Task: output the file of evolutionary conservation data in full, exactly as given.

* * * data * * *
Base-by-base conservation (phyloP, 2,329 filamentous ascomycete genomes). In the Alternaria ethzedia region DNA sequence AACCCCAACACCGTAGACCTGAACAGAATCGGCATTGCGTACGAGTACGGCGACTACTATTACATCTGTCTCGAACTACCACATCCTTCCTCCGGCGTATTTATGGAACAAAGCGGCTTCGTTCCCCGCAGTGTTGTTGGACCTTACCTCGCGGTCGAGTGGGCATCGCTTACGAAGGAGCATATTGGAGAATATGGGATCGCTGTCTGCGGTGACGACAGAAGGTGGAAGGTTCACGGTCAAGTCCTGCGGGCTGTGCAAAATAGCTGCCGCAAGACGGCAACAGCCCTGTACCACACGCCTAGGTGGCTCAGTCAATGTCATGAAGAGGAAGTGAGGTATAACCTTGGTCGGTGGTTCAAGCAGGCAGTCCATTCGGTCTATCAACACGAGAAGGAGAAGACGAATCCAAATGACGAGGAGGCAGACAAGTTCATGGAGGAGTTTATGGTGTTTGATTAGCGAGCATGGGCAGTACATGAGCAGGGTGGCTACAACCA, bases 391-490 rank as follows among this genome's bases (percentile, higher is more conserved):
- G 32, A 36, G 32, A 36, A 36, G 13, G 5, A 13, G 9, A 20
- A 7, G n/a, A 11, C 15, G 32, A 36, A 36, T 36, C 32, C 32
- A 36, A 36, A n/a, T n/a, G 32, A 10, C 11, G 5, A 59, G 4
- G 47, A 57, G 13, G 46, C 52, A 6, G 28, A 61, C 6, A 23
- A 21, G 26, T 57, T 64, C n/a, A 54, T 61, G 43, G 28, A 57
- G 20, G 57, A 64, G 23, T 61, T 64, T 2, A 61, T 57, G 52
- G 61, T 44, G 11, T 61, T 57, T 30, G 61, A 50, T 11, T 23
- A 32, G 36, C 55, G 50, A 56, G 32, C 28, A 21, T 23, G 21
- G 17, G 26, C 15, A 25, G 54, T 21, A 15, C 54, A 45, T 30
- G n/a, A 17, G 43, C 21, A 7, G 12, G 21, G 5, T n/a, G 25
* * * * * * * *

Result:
Base-by-base conservation (phyloP, 2,329 filamentous ascomycete genomes). In the Alternaria ethzedia region DNA sequence AACCCCAACACCGTAGACCTGAACAGAATCGGCATTGCGTACGAGTACGGCGACTACTATTACATCTGTCTCGAACTACCACATCCTTCCTCCGGCGTATTTATGGAACAAAGCGGCTTCGTTCCCCGCAGTGTTGTTGGACCTTACCTCGCGGTCGAGTGGGCATCGCTTACGAAGGAGCATATTGGAGAATATGGGATCGCTGTCTGCGGTGACGACAGAAGGTGGAAGGTTCACGGTCAAGTCCTGCGGGCTGTGCAAAATAGCTGCCGCAAGACGGCAACAGCCCTGTACCACACGCCTAGGTGGCTCAGTCAATGTCATGAAGAGGAAGTGAGGTATAACCTTGGTCGGTGGTTCAAGCAGGCAGTCCATTCGGTCTATCAACACGAGAAGGAGAAGACGAATCCAAATGACGAGGAGGCAGACAAGTTCATGGAGGAGTTTATGGTGTTTGATTAGCGAGCATGGGCAGTACATGAGCAGGGTGGCTACAACCA, bases 391-490 rank as follows among this genome's bases (percentile, higher is more conserved):
- G 32, A 36, G 32, A 36, A 36, G 13, G 5, A 13, G 9, A 20
- A 7, G n/a, A 11, C 15, G 32, A 36, A 36, T 36, C 32, C 32
- A 36, A 36, A n/a, T n/a, G 32, A 10, C 11, G 5, A 59, G 4
- G 47, A 57, G 13, G 46, C 52, A 6, G 28, A 61, C 6, A 23
- A 21, G 26, T 57, T 64, C n/a, A 54, T 61, G 43, G 28, A 57
- G 20, G 57, A 64, G 23, T 61, T 64, T 2, A 61, T 57, G 52
- G 61, T 44, G 11, T 61, T 57, T 30, G 61, A 50, T 11, T 23
- A 32, G 36, C 55, G 50, A 56, G 32, C 28, A 21, T 23, G 21
- G 17, G 26, C 15, A 25, G 54, T 21, A 15, C 54, A 45, T 30
- G n/a, A 17, G 43, C 21, A 7, G 12, G 21, G 5, T n/a, G 25